The End of Little Germany
by Sophia Besch-Mareeg-LONDON – At long last, Germany is ready to swear in a new government. After five months of political wrangling, the Social Democrats (SPD) and the Christian Democratic Union – together with the CDU’s Bavarian sister party, the Christian Social Union – have formed a government coalition. But in the process of reaching that agreement, something has shifted in German political debate.
Germany has long enjoyed the luxury of pretending to be something it is not: a small country. At the time of the election last year, there was hardly any public debate about the European Union and Germany’s role in it. Chancellor Angela Merkel’s then-comfortable lead in opinion polls confirmed her instinct that German voters did not want to be bothered with discussions about Europe’s future. And, despite being the former president of the European Parliament, then-SPD leader Martin Schulz also focused almost entirely on domestic issues.
But the election of US President Donald Trump, the reform agenda of French President Emmanuel Macron, and, to a lesser extent, the United Kingdom’s vote to leave the EU, have focused minds across Germany. If Europe is to meet its many challenges, Germany needs to question some of its longstanding assumptions. It needs a clear European agenda, one that dispenses with small-nation thinking.
To be sure, Germany’s historical narratives and political preferences limit the options available to any government. But there are still realistic steps that the incoming German government can take to serve the European and global good. Will the new coalition be up to the task?
The Europe chapter in the coalition agreement between CDU/CSU and the SPD has been framed in Germany as an answer to Macron’s eurozone reform proposals. But those who were hoping for a fundamental change in economic policy will likely be disappointed. The new government might talk about restarting the EU’s Franco-German engine of reform, but it is unlikely to support proposals for debt mutualization or the creation of a sizeable common budget.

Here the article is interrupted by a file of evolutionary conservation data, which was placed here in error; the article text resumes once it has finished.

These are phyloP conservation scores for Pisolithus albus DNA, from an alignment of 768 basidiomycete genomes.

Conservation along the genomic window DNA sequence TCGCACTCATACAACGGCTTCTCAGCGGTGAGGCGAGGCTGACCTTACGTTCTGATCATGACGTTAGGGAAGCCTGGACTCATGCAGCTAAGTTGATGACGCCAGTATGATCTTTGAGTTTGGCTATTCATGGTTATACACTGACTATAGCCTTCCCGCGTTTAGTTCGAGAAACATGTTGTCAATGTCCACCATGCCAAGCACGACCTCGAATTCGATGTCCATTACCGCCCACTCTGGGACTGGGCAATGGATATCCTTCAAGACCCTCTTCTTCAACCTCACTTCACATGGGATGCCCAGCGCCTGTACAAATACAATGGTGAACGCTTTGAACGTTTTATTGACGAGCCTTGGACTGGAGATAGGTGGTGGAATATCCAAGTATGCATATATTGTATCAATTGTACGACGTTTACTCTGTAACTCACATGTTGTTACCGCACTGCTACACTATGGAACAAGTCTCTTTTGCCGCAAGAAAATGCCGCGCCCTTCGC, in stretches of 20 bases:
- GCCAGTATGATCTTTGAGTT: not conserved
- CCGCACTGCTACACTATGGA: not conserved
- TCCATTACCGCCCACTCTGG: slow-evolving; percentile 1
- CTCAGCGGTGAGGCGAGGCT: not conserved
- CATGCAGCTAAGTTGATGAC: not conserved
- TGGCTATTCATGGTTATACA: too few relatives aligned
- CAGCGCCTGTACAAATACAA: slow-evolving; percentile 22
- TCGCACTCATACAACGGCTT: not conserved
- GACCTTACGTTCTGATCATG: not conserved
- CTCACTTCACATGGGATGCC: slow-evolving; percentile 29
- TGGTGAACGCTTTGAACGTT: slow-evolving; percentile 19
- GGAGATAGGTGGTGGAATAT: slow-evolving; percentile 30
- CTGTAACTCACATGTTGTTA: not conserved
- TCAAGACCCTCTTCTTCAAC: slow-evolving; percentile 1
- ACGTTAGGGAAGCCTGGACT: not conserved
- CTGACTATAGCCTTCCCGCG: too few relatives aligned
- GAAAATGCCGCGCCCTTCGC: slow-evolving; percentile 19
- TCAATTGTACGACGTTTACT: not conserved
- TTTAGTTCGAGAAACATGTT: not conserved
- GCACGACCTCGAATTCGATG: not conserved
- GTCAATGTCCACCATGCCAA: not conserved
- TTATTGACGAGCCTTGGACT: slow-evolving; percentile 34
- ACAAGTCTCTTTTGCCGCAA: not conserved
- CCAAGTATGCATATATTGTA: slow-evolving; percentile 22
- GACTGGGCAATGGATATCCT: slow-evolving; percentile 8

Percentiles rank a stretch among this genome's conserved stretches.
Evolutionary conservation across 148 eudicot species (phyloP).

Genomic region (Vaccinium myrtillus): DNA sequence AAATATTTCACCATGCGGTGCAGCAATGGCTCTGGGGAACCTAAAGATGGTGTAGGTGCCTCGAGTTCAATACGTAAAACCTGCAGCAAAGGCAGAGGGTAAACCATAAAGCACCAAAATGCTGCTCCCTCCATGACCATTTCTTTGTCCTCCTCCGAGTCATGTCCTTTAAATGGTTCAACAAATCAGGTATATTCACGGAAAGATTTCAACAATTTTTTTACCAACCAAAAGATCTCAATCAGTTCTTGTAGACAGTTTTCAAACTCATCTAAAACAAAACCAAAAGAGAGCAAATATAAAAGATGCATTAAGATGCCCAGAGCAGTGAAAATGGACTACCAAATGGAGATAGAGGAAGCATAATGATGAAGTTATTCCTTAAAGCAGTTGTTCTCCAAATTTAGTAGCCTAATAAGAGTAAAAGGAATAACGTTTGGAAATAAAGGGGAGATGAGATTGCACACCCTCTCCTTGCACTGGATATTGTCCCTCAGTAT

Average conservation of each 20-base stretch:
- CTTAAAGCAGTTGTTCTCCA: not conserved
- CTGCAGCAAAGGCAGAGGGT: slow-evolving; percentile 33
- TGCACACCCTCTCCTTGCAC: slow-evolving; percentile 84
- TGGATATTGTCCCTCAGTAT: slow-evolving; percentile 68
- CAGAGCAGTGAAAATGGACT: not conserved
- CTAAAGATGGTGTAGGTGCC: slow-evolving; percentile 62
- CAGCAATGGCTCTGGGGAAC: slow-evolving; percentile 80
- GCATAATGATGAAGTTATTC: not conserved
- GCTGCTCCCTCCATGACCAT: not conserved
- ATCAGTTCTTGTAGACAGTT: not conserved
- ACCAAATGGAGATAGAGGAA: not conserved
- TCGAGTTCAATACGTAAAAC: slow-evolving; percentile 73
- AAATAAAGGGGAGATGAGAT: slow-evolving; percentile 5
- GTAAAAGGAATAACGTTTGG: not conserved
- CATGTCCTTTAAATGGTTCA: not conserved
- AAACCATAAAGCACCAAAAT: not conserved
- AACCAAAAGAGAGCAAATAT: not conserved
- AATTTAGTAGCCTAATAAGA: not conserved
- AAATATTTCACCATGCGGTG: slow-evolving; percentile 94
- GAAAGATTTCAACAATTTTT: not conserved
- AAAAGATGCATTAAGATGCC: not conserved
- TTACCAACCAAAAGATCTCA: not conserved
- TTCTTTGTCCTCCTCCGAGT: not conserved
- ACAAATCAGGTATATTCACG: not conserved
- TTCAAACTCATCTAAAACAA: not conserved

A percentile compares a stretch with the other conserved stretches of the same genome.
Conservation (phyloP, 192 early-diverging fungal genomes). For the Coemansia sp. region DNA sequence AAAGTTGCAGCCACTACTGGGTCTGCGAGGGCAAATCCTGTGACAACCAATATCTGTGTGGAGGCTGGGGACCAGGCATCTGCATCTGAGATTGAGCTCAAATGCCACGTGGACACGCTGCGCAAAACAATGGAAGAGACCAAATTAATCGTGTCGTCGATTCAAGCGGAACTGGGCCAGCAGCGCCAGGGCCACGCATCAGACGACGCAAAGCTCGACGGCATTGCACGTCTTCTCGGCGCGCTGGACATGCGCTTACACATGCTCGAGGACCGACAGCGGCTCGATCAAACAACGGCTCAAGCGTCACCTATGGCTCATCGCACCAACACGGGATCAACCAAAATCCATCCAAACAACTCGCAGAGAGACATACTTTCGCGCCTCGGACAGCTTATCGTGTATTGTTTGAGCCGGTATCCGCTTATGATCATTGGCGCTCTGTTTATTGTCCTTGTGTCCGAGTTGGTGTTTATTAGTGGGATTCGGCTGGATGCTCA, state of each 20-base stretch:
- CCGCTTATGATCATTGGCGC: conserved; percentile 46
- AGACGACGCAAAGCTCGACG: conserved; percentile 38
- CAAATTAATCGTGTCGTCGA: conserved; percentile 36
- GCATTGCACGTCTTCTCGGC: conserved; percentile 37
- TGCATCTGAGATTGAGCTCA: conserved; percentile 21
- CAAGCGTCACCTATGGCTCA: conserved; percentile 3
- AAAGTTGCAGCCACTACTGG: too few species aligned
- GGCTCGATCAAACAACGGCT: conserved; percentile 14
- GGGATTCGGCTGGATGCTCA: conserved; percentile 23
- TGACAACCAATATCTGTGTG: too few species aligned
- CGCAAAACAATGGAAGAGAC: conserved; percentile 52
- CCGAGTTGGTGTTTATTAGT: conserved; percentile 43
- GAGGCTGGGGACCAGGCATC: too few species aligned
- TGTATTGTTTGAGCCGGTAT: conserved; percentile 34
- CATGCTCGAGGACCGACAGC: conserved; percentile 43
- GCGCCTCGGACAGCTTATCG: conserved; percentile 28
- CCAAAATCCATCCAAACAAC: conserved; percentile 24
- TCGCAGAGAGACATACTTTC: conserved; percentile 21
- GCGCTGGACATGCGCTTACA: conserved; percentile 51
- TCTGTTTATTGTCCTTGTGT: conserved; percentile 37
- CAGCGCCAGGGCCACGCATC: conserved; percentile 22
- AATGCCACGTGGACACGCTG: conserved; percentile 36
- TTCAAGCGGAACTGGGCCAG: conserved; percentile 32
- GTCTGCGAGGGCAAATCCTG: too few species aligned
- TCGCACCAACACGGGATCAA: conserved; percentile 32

But it can and should pursue other measures. Germany could accept – and even promote – the idea that fiscal policy should be more counter-cyclical at the national level. It should also stop dragging its feet on the eurozone banking union and make the capital markets union a high political priority. It could make a bold offer on European deposit insurance and a common fiscal backstop for the Eurozone’s Single Resolution Fund, which steps in when banks collapse and are wound up. It could tie that offer to a thorough clean-up of the European banking system, especially in Italy, and to tough rules on creditor bail-ins.
Germany must also tackle its large savings surplus, which is unbefitting Europe’s largest economy. To boost consumption, low-income earners need to be relieved of their excessively high tax burden. Germany’s labor-market institutions leave many service workers without much bargaining power or protection, thereby creating one of the largest low-wage sectors in Europe. German savers could also do with a low-fee public wealth fund, which could boost equity investments both in Germany and across borders, while reducing German demand for international safe assets.